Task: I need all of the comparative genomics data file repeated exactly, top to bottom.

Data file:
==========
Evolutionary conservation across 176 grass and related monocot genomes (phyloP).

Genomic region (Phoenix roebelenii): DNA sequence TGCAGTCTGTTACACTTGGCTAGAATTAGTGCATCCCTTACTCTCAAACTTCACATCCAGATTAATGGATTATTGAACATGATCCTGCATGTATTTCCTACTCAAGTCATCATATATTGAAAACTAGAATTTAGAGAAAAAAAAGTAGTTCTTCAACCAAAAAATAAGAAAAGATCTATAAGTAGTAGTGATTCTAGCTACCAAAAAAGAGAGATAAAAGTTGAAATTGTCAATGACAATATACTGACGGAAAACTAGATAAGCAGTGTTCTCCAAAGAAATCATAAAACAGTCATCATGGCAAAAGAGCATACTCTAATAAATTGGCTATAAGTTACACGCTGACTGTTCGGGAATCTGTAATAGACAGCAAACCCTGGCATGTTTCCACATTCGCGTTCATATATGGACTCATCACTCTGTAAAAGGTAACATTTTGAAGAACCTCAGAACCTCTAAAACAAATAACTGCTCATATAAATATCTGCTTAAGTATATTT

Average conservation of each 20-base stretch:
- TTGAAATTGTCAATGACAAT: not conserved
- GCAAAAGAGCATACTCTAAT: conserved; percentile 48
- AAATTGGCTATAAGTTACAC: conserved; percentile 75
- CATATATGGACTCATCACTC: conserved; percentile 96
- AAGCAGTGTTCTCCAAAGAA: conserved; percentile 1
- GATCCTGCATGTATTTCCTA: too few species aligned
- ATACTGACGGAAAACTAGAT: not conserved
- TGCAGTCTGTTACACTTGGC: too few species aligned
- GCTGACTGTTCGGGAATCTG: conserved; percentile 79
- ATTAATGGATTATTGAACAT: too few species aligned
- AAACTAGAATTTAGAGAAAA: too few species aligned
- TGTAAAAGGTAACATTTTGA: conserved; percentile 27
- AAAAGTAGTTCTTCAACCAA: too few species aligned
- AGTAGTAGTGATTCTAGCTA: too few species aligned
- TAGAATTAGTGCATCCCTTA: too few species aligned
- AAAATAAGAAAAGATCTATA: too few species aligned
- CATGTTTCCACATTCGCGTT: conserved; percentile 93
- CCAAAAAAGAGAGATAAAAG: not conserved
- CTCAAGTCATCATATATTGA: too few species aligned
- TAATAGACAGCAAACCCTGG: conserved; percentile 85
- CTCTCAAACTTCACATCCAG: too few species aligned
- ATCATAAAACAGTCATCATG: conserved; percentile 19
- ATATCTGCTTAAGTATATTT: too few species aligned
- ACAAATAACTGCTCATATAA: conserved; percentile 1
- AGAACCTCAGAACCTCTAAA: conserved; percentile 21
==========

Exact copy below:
Evolutionary conservation across 176 grass and related monocot genomes (phyloP).

Genomic region (Phoenix roebelenii): DNA sequence TGCAGTCTGTTACACTTGGCTAGAATTAGTGCATCCCTTACTCTCAAACTTCACATCCAGATTAATGGATTATTGAACATGATCCTGCATGTATTTCCTACTCAAGTCATCATATATTGAAAACTAGAATTTAGAGAAAAAAAAGTAGTTCTTCAACCAAAAAATAAGAAAAGATCTATAAGTAGTAGTGATTCTAGCTACCAAAAAAGAGAGATAAAAGTTGAAATTGTCAATGACAATATACTGACGGAAAACTAGATAAGCAGTGTTCTCCAAAGAAATCATAAAACAGTCATCATGGCAAAAGAGCATACTCTAATAAATTGGCTATAAGTTACACGCTGACTGTTCGGGAATCTGTAATAGACAGCAAACCCTGGCATGTTTCCACATTCGCGTTCATATATGGACTCATCACTCTGTAAAAGGTAACATTTTGAAGAACCTCAGAACCTCTAAAACAAATAACTGCTCATATAAATATCTGCTTAAGTATATTT

Average conservation of each 20-base stretch:
- TTGAAATTGTCAATGACAAT: not conserved
- GCAAAAGAGCATACTCTAAT: conserved; percentile 48
- AAATTGGCTATAAGTTACAC: conserved; percentile 75
- CATATATGGACTCATCACTC: conserved; percentile 96
- AAGCAGTGTTCTCCAAAGAA: conserved; percentile 1
- GATCCTGCATGTATTTCCTA: too few species aligned
- ATACTGACGGAAAACTAGAT: not conserved
- TGCAGTCTGTTACACTTGGC: too few species aligned
- GCTGACTGTTCGGGAATCTG: conserved; percentile 79
- ATTAATGGATTATTGAACAT: too few species aligned
- AAACTAGAATTTAGAGAAAA: too few species aligned
- TGTAAAAGGTAACATTTTGA: conserved; percentile 27
- AAAAGTAGTTCTTCAACCAA: too few species aligned
- AGTAGTAGTGATTCTAGCTA: too few species aligned
- TAGAATTAGTGCATCCCTTA: too few species aligned
- AAAATAAGAAAAGATCTATA: too few species aligned
- CATGTTTCCACATTCGCGTT: conserved; percentile 93
- CCAAAAAAGAGAGATAAAAG: not conserved
- CTCAAGTCATCATATATTGA: too few species aligned
- TAATAGACAGCAAACCCTGG: conserved; percentile 85
- CTCTCAAACTTCACATCCAG: too few species aligned
- ATCATAAAACAGTCATCATG: conserved; percentile 19
- ATATCTGCTTAAGTATATTT: too few species aligned
- ACAAATAACTGCTCATATAA: conserved; percentile 1
- AGAACCTCAGAACCTCTAAA: conserved; percentile 21